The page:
• A substantial theatre acting CV. Both Tennant and Smith had extensive acting credits prior to taking on the mantle of the Doctor – predominantly on stage rather than on screen. Expect the new Doctor to have one or two long West End runs under their belt, maybe some RSC or National Theatre work. Expect also that certain tabloid newspapers and TV magazines will brand them an “unknown”, as if nobody knows who actors are unless they’ve been in EastEnders or Coronation Street.
  • An older actor. Steven Moffat was originally looking to cast the Doctor as older when looking for Tennant’s replacement, but Smith convinced him otherwise. In fact, Smith’s onscreen portrayal often feels much older than the actor himself. I’d be surprised if another actor of similar age could pull that off – so expect the lead actor’s age to head upwards again.
  • Male. There are some fantastic actresses out there, many of whom could more than cope with playing one of the most iconic characters on television. And I would love to see a Saturday tea time drama that revolved around a strong, charismatic female lead. I have to be realistic, though, and suggest that the twelfth actor to play this role will be as male as his predecessors.

I have a list in my head of people who I think would be good for the role. Most of them only fit three out of the four points above. But that’s why I’m not a casting director.

Blogged elsewhere: Doctor Who Magazine’s Sarah Jane special

Over on TV Today on The Stage website, I’ve taken the opportunity to write about Doctor Who Magazine’s latest special edition, covering the final series of The Sarah Jane Adventures.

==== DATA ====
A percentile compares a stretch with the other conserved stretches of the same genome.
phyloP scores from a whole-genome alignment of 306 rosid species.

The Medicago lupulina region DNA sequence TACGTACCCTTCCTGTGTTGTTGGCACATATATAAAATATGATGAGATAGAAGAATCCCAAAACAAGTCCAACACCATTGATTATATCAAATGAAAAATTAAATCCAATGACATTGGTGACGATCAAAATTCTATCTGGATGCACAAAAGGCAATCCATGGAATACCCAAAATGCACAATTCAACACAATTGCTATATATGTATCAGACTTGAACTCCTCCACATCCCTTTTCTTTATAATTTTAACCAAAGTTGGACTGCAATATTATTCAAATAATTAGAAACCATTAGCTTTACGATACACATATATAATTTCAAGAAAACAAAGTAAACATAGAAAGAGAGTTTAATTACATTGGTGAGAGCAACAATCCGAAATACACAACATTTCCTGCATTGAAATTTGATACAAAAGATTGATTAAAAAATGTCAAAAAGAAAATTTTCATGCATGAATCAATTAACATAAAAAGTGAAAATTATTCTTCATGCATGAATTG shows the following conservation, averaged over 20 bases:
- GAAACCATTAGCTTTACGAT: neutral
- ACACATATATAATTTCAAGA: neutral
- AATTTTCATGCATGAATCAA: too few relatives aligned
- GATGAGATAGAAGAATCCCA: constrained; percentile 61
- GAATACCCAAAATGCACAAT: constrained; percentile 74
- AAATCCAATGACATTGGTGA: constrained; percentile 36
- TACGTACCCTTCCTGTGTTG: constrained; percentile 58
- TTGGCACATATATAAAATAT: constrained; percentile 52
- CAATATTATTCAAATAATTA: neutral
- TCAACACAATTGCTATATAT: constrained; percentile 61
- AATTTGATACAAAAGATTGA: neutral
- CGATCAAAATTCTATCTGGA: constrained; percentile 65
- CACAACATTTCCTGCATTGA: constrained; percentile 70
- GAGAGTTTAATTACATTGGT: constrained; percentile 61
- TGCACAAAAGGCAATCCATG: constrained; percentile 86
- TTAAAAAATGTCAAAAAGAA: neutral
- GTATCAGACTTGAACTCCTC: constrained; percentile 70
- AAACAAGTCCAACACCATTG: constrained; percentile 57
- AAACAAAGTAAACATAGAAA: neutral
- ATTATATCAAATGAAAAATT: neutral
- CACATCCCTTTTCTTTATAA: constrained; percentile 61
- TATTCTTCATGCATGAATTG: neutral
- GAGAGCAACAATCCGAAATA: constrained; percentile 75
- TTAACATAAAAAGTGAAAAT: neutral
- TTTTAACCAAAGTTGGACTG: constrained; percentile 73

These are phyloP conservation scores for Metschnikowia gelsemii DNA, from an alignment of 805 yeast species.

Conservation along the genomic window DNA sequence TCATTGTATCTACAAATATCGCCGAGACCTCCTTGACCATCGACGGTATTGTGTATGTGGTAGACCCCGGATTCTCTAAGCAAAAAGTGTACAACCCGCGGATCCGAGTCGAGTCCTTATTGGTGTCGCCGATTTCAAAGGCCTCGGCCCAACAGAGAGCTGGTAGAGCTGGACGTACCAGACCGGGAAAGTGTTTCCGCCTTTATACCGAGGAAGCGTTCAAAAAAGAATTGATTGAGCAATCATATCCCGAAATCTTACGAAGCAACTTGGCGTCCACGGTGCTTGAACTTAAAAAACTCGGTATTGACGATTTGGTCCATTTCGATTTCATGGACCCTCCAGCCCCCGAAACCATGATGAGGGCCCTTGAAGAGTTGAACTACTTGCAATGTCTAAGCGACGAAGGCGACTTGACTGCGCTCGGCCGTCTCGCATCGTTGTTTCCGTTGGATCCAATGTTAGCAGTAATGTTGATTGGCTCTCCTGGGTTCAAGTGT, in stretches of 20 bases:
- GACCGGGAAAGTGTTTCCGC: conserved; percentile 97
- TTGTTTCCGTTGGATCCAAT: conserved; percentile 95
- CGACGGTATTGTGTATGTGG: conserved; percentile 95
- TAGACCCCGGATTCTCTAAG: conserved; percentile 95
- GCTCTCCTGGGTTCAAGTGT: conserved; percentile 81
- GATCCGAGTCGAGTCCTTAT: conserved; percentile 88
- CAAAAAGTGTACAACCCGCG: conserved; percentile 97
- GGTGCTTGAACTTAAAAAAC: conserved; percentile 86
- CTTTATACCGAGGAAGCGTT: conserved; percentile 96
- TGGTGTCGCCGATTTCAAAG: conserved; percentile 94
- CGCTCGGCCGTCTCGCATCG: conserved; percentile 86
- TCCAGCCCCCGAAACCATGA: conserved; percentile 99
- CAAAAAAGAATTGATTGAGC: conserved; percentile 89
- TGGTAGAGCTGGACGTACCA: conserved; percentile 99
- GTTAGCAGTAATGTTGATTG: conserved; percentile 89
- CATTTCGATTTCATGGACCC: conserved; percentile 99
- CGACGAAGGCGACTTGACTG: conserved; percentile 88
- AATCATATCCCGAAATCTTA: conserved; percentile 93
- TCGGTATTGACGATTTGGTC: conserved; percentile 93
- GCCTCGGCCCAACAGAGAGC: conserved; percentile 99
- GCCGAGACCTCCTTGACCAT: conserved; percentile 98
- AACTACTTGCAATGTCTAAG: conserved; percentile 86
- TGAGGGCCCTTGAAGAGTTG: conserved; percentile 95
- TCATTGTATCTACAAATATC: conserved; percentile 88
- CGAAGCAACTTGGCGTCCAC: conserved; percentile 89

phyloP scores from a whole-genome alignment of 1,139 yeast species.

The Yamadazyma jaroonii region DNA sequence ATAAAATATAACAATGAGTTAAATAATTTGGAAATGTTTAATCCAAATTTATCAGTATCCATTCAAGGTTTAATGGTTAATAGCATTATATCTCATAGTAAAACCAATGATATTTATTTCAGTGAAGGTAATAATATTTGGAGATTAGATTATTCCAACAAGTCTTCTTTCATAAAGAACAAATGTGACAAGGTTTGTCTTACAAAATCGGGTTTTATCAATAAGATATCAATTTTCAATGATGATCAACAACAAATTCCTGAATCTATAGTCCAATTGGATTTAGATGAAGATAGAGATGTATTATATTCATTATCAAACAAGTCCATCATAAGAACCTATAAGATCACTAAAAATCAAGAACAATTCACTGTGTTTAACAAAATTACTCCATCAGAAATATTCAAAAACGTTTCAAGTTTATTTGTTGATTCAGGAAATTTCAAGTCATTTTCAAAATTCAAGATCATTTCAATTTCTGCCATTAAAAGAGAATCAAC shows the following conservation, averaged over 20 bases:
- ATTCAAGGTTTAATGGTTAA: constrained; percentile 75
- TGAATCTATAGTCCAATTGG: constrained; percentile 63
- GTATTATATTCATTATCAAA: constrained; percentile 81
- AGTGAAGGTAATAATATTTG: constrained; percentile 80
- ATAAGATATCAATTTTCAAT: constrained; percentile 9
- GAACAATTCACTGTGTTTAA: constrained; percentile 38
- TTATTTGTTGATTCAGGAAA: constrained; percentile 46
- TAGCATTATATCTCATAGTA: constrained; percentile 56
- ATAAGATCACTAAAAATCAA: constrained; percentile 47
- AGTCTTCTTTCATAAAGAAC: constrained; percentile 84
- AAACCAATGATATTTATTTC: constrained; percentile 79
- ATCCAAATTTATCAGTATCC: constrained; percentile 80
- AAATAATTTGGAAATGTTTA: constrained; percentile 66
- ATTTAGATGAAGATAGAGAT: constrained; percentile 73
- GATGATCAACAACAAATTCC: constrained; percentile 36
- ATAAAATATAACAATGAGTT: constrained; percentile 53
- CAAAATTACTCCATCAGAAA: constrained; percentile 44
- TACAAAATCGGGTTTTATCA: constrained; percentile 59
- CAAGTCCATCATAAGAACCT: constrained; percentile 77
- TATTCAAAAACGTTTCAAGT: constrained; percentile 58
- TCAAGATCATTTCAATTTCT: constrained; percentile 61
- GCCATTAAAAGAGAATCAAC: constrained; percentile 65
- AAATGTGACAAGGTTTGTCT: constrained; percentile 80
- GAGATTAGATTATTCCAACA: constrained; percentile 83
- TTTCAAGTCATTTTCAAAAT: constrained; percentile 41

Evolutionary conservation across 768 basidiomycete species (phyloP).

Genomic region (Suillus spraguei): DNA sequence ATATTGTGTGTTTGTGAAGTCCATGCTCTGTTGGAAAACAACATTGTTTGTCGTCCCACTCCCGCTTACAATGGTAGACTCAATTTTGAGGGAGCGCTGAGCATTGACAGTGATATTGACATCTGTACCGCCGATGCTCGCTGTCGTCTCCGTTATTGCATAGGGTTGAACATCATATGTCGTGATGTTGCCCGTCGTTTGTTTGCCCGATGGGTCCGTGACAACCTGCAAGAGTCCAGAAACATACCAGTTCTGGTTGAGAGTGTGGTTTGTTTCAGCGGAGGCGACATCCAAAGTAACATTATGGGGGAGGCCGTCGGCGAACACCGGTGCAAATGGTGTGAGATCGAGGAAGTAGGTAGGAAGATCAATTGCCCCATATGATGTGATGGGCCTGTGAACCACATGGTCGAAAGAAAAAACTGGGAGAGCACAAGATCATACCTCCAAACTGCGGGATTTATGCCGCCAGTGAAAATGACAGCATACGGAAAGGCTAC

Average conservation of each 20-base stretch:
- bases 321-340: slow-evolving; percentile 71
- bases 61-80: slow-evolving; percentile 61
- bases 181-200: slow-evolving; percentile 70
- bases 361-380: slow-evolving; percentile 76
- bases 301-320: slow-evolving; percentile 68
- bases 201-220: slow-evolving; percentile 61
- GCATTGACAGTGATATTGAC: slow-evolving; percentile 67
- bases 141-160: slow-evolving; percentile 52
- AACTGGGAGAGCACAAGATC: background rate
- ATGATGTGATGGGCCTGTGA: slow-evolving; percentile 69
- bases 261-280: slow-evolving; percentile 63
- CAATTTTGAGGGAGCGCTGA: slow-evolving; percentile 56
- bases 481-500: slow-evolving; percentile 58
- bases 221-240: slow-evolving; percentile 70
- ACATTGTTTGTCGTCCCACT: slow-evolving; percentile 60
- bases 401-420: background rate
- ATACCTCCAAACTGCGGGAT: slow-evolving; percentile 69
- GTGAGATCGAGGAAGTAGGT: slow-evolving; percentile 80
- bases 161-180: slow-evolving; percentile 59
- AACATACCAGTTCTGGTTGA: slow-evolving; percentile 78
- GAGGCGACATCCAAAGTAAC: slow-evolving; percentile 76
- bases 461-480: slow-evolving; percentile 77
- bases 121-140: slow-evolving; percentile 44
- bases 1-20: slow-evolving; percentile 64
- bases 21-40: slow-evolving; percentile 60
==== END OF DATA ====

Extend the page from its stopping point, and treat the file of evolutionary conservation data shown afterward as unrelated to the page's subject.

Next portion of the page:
Due to Elisabeth Sladen’s death, production was halted at a critical point in the series’ history: the production team were asking all sort of questions about where the show would go in its following year. Circumstances would mean they would never get round to answering those questions – but that gives TV historians a unique opportunity…

The Stage: When the story has to stop

The legacy of Sarah Jane Smith

Over on TV Today, I’ve previewed the first story in the new, final series of The Sarah Jane Adventures:

First and most importantly, there is the joy. Joy at a children’s drama series that has shown that – in a genre where primary colours and slapstick tend to dominate – imagination, wonder and emotional truth still have their place. Joy at a series which spun off from Doctor Who with such confidence that it hasn’t felt the need to constantly reinvent itself (yes, Torchwood, I’m looking at you). Joy at a show that knows that, while it is squarely aimed at children aged 6 to 12, the audience doesn’t mind that their heroes are older kids led by a woman in her sixties.

Confidential canned

In today’s column on The Stage, I give my opinions on the departure of BBC3’s documentary series Doctor Who Confidential.

What Confidential has done, and for which will always get full credit from TV Today, has been to pull back the curtain and show a new generation of enthusiastic, imaginative youngsters that there are careers in the creative arts that don’t revolve around being on camera, that for an actor to look good on set takes a huge amount of effort from a large number of people.

But after six years, there’s only so much “look how we blew things up this week” we can take.

Education by X Factor

Watching this year’s revamped version of The X Factor was an experience. For those who missed it, the “audition room” section of the show has been opened out into a Britain’s Got Talent-style show, complete with highly vocal audience.